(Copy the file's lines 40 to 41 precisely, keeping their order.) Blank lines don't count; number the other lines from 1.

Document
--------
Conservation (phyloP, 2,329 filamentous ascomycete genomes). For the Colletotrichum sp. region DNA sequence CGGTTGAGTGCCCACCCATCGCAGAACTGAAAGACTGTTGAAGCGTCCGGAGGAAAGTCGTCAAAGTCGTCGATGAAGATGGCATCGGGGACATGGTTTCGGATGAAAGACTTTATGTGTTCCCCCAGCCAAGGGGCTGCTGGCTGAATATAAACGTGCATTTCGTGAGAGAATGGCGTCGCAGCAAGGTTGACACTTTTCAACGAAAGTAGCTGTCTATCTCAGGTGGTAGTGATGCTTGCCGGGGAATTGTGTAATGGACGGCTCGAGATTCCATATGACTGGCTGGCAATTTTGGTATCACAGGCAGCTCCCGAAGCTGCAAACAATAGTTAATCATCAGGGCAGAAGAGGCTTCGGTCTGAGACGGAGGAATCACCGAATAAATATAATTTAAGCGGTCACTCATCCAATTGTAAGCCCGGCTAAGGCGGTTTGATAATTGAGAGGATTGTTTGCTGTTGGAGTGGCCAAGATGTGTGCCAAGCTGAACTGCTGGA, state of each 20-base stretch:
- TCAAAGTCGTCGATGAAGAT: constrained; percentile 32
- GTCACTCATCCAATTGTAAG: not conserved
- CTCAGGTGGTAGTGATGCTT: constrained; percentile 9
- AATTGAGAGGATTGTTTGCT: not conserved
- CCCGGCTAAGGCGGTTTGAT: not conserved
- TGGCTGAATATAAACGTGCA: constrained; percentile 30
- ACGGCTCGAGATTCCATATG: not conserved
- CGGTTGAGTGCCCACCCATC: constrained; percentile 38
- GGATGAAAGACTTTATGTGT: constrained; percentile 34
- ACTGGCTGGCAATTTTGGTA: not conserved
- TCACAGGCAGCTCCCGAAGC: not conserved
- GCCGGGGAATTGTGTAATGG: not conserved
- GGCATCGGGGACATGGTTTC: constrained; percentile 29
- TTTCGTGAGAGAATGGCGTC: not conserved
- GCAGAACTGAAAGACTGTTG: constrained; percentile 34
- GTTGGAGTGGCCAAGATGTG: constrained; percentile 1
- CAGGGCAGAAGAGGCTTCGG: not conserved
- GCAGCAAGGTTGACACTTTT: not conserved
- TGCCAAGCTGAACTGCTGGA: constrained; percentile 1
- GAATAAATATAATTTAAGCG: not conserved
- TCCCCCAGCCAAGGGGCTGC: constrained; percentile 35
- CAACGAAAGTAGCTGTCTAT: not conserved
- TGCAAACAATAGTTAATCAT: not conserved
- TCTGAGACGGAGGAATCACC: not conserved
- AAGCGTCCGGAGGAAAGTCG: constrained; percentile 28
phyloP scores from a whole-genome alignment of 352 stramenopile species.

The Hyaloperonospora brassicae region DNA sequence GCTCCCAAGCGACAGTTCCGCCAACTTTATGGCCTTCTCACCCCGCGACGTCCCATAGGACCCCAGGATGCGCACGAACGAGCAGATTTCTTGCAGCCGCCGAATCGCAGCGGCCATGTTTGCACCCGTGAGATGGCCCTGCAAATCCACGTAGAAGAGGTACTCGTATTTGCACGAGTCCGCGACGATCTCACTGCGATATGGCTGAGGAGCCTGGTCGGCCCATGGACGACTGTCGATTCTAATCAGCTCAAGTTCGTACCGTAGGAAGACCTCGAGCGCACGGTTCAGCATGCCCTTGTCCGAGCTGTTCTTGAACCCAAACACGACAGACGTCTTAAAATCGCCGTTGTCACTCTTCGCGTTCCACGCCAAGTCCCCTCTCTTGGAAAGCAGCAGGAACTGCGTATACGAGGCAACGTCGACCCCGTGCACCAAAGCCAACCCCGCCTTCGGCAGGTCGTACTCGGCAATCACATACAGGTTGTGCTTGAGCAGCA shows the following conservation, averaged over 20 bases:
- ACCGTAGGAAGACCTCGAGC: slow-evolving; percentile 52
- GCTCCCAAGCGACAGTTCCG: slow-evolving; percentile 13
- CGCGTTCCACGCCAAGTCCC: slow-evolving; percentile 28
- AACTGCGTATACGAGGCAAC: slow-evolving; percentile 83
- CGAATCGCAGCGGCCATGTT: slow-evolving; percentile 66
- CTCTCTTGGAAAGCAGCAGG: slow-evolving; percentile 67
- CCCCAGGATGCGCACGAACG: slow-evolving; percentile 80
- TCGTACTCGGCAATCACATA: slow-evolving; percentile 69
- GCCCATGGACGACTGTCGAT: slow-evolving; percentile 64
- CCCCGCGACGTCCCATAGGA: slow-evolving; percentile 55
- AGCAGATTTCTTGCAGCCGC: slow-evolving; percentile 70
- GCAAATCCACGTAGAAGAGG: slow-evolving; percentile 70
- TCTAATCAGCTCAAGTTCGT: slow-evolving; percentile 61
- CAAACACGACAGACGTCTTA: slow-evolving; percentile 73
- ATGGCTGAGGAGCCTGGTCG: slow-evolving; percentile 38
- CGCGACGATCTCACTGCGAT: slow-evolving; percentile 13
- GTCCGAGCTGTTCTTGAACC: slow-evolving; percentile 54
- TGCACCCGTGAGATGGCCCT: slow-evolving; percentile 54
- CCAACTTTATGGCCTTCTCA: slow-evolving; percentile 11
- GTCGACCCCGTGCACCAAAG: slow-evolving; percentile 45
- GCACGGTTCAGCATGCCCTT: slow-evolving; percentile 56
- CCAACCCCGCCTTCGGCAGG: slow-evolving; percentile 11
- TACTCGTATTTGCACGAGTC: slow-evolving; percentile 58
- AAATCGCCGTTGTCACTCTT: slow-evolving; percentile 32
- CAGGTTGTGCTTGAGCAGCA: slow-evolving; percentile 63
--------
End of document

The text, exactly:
- GCAAATCCACGTAGAAGAGG: slow-evolving; percentile 70
- TCTAATCAGCTCAAGTTCGT: slow-evolving; percentile 61